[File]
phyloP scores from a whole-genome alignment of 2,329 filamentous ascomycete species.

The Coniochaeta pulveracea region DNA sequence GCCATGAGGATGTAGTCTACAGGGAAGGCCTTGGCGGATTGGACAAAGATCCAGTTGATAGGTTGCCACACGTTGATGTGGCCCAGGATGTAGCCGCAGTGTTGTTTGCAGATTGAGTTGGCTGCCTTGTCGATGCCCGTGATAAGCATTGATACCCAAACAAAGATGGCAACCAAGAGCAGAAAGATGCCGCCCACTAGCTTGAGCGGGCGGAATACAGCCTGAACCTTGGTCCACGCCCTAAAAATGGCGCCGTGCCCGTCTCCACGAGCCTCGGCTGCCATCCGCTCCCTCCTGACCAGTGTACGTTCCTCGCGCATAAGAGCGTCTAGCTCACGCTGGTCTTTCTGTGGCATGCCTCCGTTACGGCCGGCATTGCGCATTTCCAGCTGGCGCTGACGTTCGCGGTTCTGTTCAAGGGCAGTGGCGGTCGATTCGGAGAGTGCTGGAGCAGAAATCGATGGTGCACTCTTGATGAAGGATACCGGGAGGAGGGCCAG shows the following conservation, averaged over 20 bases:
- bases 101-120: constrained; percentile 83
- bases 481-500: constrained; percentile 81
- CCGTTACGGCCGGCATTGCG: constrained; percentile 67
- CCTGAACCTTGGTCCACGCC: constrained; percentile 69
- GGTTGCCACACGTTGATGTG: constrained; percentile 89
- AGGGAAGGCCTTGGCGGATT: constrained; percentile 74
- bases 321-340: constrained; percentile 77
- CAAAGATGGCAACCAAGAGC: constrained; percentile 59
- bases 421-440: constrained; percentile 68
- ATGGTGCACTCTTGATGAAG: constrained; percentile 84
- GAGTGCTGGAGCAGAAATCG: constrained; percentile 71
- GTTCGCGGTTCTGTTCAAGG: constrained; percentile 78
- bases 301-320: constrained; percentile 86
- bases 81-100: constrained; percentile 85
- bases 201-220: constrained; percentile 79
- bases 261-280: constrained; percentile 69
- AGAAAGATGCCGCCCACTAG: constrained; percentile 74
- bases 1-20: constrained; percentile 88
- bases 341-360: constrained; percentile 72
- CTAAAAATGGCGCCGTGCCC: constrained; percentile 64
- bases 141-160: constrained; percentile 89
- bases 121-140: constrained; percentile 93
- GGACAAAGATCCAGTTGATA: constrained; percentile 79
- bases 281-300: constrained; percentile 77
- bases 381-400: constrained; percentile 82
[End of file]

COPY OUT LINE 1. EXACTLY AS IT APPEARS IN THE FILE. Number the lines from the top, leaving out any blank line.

phyloP scores from a whole-genome alignment of 2,329 filamentous ascomycete species.